The sleepy streets of Berwyn, Pennsylvania may not seem synonymous with adventure, but at Brinker Capital there are some big changes afoot.
The 30-year old investment shop is overhauling its flagship discretionary portfolio service, which it has run for almost a quarter of a century, and is launching its own range of mutual funds.
Citywire first revealed details about funds at the start of April, and now catches up with the firm’s professional buyers Jeff Raupp and Amy Magnotta, who are director of investments and head of discretionary portfolios respectively, to find out more.
The 10 funds will be used to populate the firm’s $9.3 billion Destinations portfolios, a series of risk profile-based discretionary strategies used by some 5,000 advisors across the country.
Rather than these portfolios being filled with up to 30 managers across a range of third-party funds, they will be comprised of Brinker’s own funds, each one subadvised by between one and seven subadvisors. For a full run-down of the chosen managers, see the table on page 19.
Although it is a big step for the firm, Raupp and Magnotta are keen to stress that the end investor will see little change in their actual portfolio holdings.
‘We are doing the same exact thing, just changing the way we deliver it,’ Raupp says.
Magnotta adds: ‘The same managers we used in third-party funds have become the subadvisors in the new structure. Instead of owning five different large-cap equity funds, we are going to own the Destinations Large Cap Equity fund, with those five subadvisors managing the fund.’
So why make the change? Cost and regulation are factors, as is the aim of improving the overall investment proposition by getting access to more tailored manager strategies.
‘This really creates a more efficient structure to do what we do,’ Raupp says. ‘Really being able to work with managers individually and create a product that can deliver a lower cost option to clients is better than being in the market for third-party funds where you don’t have as much ability to leverage your size.’
Costs to clients will on average be reduced by 21 basis points, the firm has estimated. Brinker has also moved to drop the minimum amount needed to access the portfolios to $10,000.
This drop in costs comes in the midst of a regulatory environment that has put great focus on fund fees.
The Department of Labor’s fiduciary rule may be delayed for now but the firm started to plan this a while ago and some of the changes were made to comply with the level fee requirements of the regulation.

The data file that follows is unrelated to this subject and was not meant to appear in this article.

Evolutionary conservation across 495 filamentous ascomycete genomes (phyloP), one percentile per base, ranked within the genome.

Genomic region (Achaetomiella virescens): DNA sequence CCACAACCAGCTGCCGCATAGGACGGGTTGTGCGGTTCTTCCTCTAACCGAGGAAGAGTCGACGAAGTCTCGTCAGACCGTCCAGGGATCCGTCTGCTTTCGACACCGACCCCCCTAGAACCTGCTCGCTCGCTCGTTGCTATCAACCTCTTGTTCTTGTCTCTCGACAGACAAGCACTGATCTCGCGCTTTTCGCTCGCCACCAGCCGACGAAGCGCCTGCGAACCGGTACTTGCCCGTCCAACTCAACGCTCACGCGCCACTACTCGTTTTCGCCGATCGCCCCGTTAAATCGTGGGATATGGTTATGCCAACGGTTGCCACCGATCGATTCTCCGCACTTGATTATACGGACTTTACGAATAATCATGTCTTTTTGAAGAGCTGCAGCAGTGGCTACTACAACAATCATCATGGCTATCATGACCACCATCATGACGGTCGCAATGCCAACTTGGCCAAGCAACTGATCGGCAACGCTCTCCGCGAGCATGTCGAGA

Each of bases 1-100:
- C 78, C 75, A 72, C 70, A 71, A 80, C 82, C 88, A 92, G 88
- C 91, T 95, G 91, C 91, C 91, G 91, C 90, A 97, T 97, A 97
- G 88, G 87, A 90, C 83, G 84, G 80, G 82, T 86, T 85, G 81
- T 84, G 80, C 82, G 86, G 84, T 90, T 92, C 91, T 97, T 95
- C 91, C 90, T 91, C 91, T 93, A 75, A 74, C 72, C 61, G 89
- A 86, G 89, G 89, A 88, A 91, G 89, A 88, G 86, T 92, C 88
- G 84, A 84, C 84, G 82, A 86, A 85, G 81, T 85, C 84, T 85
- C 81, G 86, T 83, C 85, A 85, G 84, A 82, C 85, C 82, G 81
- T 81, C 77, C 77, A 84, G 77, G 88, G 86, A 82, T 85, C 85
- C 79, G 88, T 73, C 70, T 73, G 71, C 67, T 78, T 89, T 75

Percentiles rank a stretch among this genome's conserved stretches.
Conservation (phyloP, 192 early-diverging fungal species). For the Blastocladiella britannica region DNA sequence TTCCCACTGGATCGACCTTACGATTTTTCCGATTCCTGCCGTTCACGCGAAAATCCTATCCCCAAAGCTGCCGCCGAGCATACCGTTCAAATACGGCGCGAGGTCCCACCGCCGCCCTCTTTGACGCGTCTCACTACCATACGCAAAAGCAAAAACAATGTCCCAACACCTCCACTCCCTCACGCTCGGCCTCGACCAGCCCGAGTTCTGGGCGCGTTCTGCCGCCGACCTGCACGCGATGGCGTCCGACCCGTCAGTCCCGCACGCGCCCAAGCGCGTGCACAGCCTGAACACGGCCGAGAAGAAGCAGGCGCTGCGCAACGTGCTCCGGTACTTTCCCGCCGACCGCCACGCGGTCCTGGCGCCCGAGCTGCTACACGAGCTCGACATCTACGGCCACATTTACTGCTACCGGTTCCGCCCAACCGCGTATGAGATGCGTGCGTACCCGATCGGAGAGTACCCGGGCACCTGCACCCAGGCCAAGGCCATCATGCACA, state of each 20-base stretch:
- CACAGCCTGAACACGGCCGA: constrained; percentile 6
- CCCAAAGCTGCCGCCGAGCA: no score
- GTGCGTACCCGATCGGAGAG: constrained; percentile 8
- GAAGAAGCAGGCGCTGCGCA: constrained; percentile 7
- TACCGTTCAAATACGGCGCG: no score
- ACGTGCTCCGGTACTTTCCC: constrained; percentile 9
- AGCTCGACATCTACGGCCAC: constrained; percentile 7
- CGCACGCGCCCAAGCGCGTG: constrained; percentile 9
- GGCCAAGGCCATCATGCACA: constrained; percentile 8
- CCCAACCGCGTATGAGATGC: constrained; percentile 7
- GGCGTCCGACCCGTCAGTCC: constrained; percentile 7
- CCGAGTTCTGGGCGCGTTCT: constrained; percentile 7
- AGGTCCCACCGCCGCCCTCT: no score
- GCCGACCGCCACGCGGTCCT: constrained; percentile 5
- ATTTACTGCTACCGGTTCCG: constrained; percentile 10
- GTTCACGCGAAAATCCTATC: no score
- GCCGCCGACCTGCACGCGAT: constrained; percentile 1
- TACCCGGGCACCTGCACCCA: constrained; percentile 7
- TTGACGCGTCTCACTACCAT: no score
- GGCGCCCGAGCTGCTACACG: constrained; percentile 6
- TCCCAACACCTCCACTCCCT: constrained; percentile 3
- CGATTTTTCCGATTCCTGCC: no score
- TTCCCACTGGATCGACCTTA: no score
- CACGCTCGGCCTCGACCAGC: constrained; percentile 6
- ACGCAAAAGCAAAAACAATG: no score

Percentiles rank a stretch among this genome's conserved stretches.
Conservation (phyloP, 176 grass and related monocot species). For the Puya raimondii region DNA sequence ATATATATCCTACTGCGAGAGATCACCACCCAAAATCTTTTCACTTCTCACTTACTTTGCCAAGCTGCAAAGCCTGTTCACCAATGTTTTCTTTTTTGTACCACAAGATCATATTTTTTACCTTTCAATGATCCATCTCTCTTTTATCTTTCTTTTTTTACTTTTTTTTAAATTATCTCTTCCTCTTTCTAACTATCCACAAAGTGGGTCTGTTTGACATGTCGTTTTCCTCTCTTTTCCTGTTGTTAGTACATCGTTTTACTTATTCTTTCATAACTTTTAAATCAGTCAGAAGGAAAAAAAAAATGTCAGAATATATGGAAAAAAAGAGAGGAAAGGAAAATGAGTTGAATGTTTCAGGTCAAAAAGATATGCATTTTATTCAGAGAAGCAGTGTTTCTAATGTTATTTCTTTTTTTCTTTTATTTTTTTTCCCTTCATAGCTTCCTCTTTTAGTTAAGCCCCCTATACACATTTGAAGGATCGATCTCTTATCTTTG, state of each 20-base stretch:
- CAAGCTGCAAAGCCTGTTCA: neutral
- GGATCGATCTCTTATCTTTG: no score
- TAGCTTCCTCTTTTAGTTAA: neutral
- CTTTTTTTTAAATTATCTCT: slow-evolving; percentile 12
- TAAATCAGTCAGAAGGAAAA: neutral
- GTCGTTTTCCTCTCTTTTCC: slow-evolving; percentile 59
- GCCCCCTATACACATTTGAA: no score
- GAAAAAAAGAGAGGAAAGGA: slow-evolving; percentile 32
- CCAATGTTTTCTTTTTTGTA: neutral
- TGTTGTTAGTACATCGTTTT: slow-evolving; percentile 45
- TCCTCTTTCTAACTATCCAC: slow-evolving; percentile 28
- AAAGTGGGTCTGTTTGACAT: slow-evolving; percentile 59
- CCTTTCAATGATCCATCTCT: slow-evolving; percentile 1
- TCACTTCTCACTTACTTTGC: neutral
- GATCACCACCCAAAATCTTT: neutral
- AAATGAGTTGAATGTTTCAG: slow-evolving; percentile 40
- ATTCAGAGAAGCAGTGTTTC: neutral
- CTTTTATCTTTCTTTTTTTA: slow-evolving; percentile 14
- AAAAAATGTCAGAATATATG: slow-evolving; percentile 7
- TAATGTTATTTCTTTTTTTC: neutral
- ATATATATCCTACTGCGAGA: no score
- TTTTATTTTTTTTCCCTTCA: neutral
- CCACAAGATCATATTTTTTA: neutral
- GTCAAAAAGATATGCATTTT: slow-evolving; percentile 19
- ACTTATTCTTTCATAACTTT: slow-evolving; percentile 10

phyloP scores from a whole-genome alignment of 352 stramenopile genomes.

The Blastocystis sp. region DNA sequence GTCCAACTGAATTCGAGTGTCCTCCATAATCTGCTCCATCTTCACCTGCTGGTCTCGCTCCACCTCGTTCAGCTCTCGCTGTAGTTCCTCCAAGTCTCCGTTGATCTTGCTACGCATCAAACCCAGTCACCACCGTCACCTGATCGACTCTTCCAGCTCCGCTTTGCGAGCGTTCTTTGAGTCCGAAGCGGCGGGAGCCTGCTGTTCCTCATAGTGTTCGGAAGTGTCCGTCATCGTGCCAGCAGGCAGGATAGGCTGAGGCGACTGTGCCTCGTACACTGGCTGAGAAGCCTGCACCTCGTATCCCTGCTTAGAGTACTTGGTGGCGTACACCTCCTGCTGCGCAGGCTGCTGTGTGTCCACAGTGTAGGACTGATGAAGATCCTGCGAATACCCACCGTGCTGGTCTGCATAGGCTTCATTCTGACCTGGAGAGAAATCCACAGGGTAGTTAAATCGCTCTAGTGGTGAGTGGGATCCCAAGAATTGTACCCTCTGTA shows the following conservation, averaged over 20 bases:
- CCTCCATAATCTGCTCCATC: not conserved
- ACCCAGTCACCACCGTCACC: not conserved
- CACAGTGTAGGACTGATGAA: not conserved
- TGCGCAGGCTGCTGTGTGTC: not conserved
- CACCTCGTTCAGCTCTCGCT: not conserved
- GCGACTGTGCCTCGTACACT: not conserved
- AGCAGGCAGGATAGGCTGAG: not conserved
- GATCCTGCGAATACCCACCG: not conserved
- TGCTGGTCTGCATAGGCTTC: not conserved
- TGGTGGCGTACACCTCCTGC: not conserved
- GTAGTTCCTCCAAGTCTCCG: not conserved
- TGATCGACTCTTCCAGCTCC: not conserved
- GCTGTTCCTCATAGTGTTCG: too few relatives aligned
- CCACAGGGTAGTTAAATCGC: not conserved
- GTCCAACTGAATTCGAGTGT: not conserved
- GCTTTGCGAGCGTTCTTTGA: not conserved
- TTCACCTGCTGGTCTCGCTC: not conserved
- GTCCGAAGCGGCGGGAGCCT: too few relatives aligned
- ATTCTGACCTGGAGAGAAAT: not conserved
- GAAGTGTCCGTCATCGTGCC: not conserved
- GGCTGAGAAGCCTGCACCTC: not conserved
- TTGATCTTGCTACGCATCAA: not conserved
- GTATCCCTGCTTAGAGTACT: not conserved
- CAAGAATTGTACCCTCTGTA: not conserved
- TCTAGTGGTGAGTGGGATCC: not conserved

‘There is more scrutiny on fees and this gives us more ability to do what we do at a lower cost,’ Raupp says.
In general, they see the trend toward a fiduciary standard within advice as a boon to business, with clients demanding more from their portfolios and advisors increasingly likely to outsource this area to external experts, such as Brinker.
‘We have always been a fiduciary for our clients and moving to an environment where that’s a necessity is a good thing for firms like us,’ Raupp says.
A taste for travel
Raupp has been running the Destination portfolios for 16 years and Magnotta for 10. They share an office, an approach and a friendship.
Despite seeing one another every day for a decade, their families holiday together and have enjoyed trips to London, Amsterdam and Paris, as well as various spots across the States. A double family vacation to a dude ranch is fast approaching. That they get on is evident both in the interview and photoshoot.
When asked how they share the task of selecting managers and running portfolios, Raupp is quick to quip: ‘She does everything.’
The duo’s adventurous spirit does not end with travel or the launch of the new funds, it can also be seen in the managers they select to run these as subadvisors, or who they have previously used in a mutual fund format.
Raupp and Magnotta are willing to back managers early, even if they lack a track record, assets or a big brand name.
‘We always try to add something someone couldn’t find on their own,’ Magnotta says.
Often this can be a team of managers who have broken away from a larger company, or a shop that has run institutional money for years but only recently launched a mutual fund.
Another example could be a manager who has launched an apparently new strategy, but which in fact plays on an approach they have taken in a longer-running offering. Such was the case with Roger Edgley and the Wasatch Frontier Emerging Small Countries fund.
‘Even though that was a new fund, we knew it had experience managing those kinds of stocks and we had confidence in the team, so even with a limited track record we had confidence it would do well. It actually ended up being one of the best funds in that space over the next three or four years,’ Raupp says.
Magnotta adds that this approach is especially useful in capacity-constrained asset classes such as small caps and emerging markets.
‘If you had waited for that team, who we were very familiar with, to have a three-year track record, the fund would have been closed to new investors,’ she says.